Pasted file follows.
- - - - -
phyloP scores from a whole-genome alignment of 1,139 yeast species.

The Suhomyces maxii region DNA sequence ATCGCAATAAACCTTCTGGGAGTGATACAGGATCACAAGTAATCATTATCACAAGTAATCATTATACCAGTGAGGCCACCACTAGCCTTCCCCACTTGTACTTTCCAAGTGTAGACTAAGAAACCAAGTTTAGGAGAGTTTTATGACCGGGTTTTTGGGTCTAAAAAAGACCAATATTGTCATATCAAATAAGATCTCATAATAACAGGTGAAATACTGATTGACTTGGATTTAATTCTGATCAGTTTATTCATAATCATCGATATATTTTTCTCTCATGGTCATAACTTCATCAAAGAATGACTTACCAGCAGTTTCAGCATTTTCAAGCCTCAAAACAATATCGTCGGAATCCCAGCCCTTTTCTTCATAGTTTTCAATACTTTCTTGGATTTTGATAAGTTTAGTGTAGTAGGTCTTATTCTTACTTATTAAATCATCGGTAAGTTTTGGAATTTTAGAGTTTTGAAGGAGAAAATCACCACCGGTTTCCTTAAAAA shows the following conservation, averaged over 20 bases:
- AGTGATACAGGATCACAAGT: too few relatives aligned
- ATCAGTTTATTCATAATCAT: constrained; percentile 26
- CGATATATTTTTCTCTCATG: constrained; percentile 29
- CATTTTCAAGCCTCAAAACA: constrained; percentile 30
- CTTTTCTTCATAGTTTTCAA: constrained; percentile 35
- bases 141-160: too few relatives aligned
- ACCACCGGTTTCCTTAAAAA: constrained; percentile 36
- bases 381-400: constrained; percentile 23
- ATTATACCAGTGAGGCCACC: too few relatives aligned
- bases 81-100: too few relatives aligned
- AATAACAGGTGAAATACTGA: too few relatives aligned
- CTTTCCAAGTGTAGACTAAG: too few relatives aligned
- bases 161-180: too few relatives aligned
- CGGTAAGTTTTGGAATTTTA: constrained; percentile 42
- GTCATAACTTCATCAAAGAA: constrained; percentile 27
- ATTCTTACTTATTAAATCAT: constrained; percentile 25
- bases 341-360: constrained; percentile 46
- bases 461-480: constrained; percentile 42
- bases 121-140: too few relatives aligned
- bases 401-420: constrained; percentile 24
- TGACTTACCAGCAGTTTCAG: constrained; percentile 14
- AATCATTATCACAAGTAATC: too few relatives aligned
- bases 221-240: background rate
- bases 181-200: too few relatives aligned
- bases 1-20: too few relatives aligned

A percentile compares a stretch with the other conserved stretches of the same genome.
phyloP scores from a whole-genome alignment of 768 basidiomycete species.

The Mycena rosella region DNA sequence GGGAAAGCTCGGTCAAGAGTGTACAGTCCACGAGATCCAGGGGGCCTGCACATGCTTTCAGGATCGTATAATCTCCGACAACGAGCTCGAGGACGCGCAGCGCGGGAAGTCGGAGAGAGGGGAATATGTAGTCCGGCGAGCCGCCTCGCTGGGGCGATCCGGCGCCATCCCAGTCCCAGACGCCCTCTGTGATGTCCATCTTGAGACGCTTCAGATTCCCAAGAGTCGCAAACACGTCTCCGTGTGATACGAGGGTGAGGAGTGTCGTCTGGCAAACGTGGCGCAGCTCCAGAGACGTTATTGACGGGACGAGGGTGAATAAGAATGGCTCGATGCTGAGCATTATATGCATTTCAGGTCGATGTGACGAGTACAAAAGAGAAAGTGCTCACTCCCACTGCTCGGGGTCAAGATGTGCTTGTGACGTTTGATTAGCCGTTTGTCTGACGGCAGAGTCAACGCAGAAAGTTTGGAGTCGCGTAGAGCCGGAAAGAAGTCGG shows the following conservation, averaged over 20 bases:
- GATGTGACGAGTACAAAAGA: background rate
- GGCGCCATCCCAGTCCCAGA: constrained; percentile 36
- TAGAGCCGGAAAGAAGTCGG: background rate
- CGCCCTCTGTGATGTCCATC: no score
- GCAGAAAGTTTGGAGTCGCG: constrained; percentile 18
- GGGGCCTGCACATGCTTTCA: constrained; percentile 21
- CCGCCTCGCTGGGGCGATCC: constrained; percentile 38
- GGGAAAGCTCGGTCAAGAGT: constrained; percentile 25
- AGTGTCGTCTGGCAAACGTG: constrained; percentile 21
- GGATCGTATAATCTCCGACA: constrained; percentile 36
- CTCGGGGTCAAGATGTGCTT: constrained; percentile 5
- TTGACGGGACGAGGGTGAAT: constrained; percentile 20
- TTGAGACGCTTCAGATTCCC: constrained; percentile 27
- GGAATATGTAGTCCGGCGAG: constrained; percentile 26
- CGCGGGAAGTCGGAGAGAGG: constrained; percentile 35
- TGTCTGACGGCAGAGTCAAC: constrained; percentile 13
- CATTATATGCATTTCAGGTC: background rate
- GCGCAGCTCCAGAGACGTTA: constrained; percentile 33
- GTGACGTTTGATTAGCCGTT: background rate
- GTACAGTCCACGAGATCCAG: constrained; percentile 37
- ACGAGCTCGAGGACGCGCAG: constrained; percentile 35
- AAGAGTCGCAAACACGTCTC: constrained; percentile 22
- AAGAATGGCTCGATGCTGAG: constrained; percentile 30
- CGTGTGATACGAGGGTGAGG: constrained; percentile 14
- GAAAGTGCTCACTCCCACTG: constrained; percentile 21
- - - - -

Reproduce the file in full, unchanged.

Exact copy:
phyloP scores from a whole-genome alignment of 1,139 yeast species.

The Suhomyces maxii region DNA sequence ATCGCAATAAACCTTCTGGGAGTGATACAGGATCACAAGTAATCATTATCACAAGTAATCATTATACCAGTGAGGCCACCACTAGCCTTCCCCACTTGTACTTTCCAAGTGTAGACTAAGAAACCAAGTTTAGGAGAGTTTTATGACCGGGTTTTTGGGTCTAAAAAAGACCAATATTGTCATATCAAATAAGATCTCATAATAACAGGTGAAATACTGATTGACTTGGATTTAATTCTGATCAGTTTATTCATAATCATCGATATATTTTTCTCTCATGGTCATAACTTCATCAAAGAATGACTTACCAGCAGTTTCAGCATTTTCAAGCCTCAAAACAATATCGTCGGAATCCCAGCCCTTTTCTTCATAGTTTTCAATACTTTCTTGGATTTTGATAAGTTTAGTGTAGTAGGTCTTATTCTTACTTATTAAATCATCGGTAAGTTTTGGAATTTTAGAGTTTTGAAGGAGAAAATCACCACCGGTTTCCTTAAAAA shows the following conservation, averaged over 20 bases:
- AGTGATACAGGATCACAAGT: too few relatives aligned
- ATCAGTTTATTCATAATCAT: constrained; percentile 26
- CGATATATTTTTCTCTCATG: constrained; percentile 29
- CATTTTCAAGCCTCAAAACA: constrained; percentile 30
- CTTTTCTTCATAGTTTTCAA: constrained; percentile 35
- bases 141-160: too few relatives aligned
- ACCACCGGTTTCCTTAAAAA: constrained; percentile 36
- bases 381-400: constrained; percentile 23
- ATTATACCAGTGAGGCCACC: too few relatives aligned
- bases 81-100: too few relatives aligned
- AATAACAGGTGAAATACTGA: too few relatives aligned
- CTTTCCAAGTGTAGACTAAG: too few relatives aligned
- bases 161-180: too few relatives aligned
- CGGTAAGTTTTGGAATTTTA: constrained; percentile 42
- GTCATAACTTCATCAAAGAA: constrained; percentile 27
- ATTCTTACTTATTAAATCAT: constrained; percentile 25
- bases 341-360: constrained; percentile 46
- bases 461-480: constrained; percentile 42
- bases 121-140: too few relatives aligned
- bases 401-420: constrained; percentile 24
- TGACTTACCAGCAGTTTCAG: constrained; percentile 14
- AATCATTATCACAAGTAATC: too few relatives aligned
- bases 221-240: background rate
- bases 181-200: too few relatives aligned
- bases 1-20: too few relatives aligned

A percentile compares a stretch with the other conserved stretches of the same genome.
phyloP scores from a whole-genome alignment of 768 basidiomycete species.

The Mycena rosella region DNA sequence GGGAAAGCTCGGTCAAGAGTGTACAGTCCACGAGATCCAGGGGGCCTGCACATGCTTTCAGGATCGTATAATCTCCGACAACGAGCTCGAGGACGCGCAGCGCGGGAAGTCGGAGAGAGGGGAATATGTAGTCCGGCGAGCCGCCTCGCTGGGGCGATCCGGCGCCATCCCAGTCCCAGACGCCCTCTGTGATGTCCATCTTGAGACGCTTCAGATTCCCAAGAGTCGCAAACACGTCTCCGTGTGATACGAGGGTGAGGAGTGTCGTCTGGCAAACGTGGCGCAGCTCCAGAGACGTTATTGACGGGACGAGGGTGAATAAGAATGGCTCGATGCTGAGCATTATATGCATTTCAGGTCGATGTGACGAGTACAAAAGAGAAAGTGCTCACTCCCACTGCTCGGGGTCAAGATGTGCTTGTGACGTTTGATTAGCCGTTTGTCTGACGGCAGAGTCAACGCAGAAAGTTTGGAGTCGCGTAGAGCCGGAAAGAAGTCGG shows the following conservation, averaged over 20 bases:
- GATGTGACGAGTACAAAAGA: background rate
- GGCGCCATCCCAGTCCCAGA: constrained; percentile 36
- TAGAGCCGGAAAGAAGTCGG: background rate
- CGCCCTCTGTGATGTCCATC: no score
- GCAGAAAGTTTGGAGTCGCG: constrained; percentile 18
- GGGGCCTGCACATGCTTTCA: constrained; percentile 21
- CCGCCTCGCTGGGGCGATCC: constrained; percentile 38
- GGGAAAGCTCGGTCAAGAGT: constrained; percentile 25
- AGTGTCGTCTGGCAAACGTG: constrained; percentile 21
- GGATCGTATAATCTCCGACA: constrained; percentile 36
- CTCGGGGTCAAGATGTGCTT: constrained; percentile 5
- TTGACGGGACGAGGGTGAAT: constrained; percentile 20
- TTGAGACGCTTCAGATTCCC: constrained; percentile 27
- GGAATATGTAGTCCGGCGAG: constrained; percentile 26
- CGCGGGAAGTCGGAGAGAGG: constrained; percentile 35
- TGTCTGACGGCAGAGTCAAC: constrained; percentile 13
- CATTATATGCATTTCAGGTC: background rate
- GCGCAGCTCCAGAGACGTTA: constrained; percentile 33
- GTGACGTTTGATTAGCCGTT: background rate
- GTACAGTCCACGAGATCCAG: constrained; percentile 37
- ACGAGCTCGAGGACGCGCAG: constrained; percentile 35
- AAGAGTCGCAAACACGTCTC: constrained; percentile 22
- AAGAATGGCTCGATGCTGAG: constrained; percentile 30
- CGTGTGATACGAGGGTGAGG: constrained; percentile 14
- GAAAGTGCTCACTCCCACTG: constrained; percentile 21